Kenya + 1 more

Canada Helping Children in Remote Regions of Kenya Access Quality Education

Canada’s support to UNICEF will help provide more children with specialized teachers, safe schools, and more effective delivery of education in remote communities

August 21, 2014 – Toronto, Ontario – Foreign Affairs, Trade and Development Canada

Today, on behalf of Christian Paradis, Minister of International Development and La Francophonie, Joe Daniel, Member of Parliament for Don Valley East, announced that Canada is supporting UNICEF’s work to improve access to quality education for vulnerable and underserved children in Kenya. He was joined by Chungsen Leung, Member of Parliament for Willowdale.

The project aims to increase the number of children, especially girls, attending school in Garissa and Turkana counties, two remote and arid regions of Kenya with high poverty rates, recurrent droughts, and large refugee populations. In these counties, access to governmental services is low, especially for nomadic communities. The project also aims to improve children’s education through activities that include training teachers, renovating classrooms, setting up mobile schools and upgrading the national curriculum.

“It is in remote, arid regions of Kenya that the dropout and youth unemployment rates are the highest,” said MP Daniel. “For children in remote communities such as Garissa and Turkana, gaining access to specialized teachers, as well as stimulating classrooms where they feel safe and secure, can make a huge difference.”

Improving access to quality education will result in helping citizens gain the skills they need to find jobs and participate in local economic development. As these regions are witnessing increasing investment in the extractive sector, Canada is enabling communities to maximize benefits from the extraction of natural resources, and promoting inclusive and diversified growth.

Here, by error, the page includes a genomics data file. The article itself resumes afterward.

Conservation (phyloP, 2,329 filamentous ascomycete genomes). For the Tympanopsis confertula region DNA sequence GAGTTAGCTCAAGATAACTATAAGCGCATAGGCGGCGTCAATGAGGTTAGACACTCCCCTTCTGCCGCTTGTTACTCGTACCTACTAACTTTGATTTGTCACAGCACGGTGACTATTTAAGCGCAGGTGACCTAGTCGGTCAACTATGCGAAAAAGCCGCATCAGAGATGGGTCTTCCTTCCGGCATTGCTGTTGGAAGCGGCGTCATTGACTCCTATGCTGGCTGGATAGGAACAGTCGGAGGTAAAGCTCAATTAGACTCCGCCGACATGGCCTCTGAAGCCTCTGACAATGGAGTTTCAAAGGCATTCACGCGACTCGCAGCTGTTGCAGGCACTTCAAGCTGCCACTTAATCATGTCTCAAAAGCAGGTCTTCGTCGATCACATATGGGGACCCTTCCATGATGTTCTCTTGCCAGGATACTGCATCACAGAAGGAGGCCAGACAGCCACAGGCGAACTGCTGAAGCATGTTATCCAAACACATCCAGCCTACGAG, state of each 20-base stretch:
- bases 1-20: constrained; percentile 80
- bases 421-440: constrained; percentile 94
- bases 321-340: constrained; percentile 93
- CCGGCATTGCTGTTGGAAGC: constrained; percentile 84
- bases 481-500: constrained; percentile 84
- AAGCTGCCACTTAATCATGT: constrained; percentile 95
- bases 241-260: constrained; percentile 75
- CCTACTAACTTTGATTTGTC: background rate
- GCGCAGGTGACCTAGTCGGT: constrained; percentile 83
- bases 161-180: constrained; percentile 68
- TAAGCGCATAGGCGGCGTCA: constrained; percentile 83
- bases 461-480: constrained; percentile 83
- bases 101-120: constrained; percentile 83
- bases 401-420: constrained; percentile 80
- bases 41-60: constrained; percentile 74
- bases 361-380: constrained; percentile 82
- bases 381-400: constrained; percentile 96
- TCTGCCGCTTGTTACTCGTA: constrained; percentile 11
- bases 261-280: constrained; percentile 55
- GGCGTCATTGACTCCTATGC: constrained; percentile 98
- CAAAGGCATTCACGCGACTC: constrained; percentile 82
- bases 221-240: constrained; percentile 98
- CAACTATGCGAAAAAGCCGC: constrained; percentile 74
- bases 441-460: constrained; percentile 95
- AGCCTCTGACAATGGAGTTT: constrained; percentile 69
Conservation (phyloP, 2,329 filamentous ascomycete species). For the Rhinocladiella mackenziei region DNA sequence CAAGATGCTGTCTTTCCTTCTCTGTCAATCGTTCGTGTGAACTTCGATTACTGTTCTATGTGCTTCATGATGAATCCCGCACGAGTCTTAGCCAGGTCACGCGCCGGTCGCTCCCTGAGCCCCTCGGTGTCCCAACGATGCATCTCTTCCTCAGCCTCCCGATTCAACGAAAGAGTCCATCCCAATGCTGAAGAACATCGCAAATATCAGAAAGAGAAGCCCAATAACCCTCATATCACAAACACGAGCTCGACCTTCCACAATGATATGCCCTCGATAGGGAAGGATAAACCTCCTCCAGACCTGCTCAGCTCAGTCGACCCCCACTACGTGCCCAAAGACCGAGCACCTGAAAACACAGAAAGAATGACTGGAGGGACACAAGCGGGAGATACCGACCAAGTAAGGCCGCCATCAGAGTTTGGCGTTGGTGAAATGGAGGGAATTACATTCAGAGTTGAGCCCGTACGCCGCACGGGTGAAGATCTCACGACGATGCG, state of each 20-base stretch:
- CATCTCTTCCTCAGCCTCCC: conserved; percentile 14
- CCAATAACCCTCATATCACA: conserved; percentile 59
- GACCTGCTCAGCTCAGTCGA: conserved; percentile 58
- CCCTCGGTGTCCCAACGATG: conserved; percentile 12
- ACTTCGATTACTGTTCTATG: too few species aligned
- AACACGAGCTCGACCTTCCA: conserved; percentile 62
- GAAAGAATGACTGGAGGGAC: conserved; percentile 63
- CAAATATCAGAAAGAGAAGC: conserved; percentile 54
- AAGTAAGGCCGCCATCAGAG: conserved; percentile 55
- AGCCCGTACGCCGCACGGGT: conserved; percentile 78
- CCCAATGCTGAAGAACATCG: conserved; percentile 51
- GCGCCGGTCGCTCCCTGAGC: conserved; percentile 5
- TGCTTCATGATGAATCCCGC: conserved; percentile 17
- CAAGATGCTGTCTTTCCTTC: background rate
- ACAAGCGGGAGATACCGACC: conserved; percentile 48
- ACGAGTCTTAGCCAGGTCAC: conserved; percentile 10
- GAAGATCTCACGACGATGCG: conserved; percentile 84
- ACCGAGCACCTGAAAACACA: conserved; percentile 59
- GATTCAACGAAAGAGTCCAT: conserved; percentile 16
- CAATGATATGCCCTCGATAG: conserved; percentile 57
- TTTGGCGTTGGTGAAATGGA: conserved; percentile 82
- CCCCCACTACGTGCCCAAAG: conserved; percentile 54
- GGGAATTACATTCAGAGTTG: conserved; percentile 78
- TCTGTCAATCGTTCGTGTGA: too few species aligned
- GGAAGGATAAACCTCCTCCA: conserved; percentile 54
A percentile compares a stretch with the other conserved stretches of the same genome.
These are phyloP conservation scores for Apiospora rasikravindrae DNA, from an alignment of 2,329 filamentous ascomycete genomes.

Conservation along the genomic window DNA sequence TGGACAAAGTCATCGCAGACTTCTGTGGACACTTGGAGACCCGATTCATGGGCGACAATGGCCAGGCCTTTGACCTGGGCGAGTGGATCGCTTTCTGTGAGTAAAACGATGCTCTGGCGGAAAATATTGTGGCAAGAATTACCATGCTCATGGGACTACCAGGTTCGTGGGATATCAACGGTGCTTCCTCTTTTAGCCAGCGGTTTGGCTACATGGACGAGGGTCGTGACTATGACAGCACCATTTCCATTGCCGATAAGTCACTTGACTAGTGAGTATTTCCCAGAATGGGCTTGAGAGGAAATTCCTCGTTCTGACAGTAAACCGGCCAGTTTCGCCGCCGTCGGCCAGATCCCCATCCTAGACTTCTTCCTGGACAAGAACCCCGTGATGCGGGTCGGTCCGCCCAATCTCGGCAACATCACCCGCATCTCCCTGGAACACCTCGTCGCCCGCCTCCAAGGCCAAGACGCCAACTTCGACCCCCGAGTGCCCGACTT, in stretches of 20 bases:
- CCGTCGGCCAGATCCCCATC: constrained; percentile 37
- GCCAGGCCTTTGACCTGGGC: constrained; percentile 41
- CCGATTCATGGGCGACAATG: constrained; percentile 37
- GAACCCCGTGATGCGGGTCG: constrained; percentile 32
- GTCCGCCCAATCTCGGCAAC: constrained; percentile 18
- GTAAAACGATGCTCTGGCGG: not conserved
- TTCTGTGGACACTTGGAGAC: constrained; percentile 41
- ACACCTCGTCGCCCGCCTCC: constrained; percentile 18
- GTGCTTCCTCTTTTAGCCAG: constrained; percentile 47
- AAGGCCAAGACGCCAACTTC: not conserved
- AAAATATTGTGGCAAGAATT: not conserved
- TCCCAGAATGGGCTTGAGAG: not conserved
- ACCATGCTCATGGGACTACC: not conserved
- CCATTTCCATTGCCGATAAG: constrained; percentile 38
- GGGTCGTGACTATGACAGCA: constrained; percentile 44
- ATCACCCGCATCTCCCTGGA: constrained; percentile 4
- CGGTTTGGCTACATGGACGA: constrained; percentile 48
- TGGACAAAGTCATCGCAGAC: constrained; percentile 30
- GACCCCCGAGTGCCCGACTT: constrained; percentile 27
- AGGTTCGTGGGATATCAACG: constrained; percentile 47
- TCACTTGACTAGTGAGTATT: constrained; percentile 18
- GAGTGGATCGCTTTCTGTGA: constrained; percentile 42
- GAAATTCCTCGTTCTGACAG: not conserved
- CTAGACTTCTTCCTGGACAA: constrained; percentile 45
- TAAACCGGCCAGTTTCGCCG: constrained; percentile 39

“Educating and empowering the most marginalized girls and boys to actively shape their own future is a transformative investment,” said UNICEF Canada President and Chief Executive Officer David Morley. “The Government of Canada is a global leader in saving children’s lives, and their support of this innovative new education program will help UNICEF to reach and support more children in remote regions of Kenya, regardless of where they live or the barriers to education previously in their path.”

The project will also open up opportunities for the Government of Kenya to keep better track of school management and performance in remote locations. The Government of Kenya will be able to use mobile phone technology to access accurate and up-to-date information on schools in remote communities, helping to improve how decision makers establish budget and policy priorities.

“Canada supports innovative ways of managing and delivering education for children living in remote areas,” said Minister Paradis. “Over the long term, increased access to education in disadvantaged communities will help children and youth gain the skills they need to participate in local economic development, and will build a solid foundation for poverty reduction in Kenya.”

Increasing access to quality education in developing countries, particularly for girls, is a high priority for Canada.

Quick Facts

  • Though Kenya has made significant progress in education over the past decade, there are still more than 1.2 million children out of school, the majority of these living in the arid and semi-arid lands. Enrolment rates are lower for girls throughout the country.

  • As the economic engine of East Africa, Kenya needs to develop a workforce that is globally competitive and equipped with the knowledge, skills and competencies required to realize its full potential. By increasing access to quality education in Kenya, particularly for the most marginalized, Canada is helping build the critical human capital to support increased economic growth.

  • The fallout from the disputed 2007 elections was devastating. Post-election violence had a particularly high impact on the educational system, as schools were destroyed or turned into camps for internally displaced persons. Students and teachers were themselves displaced, and many lost weeks or months of classes.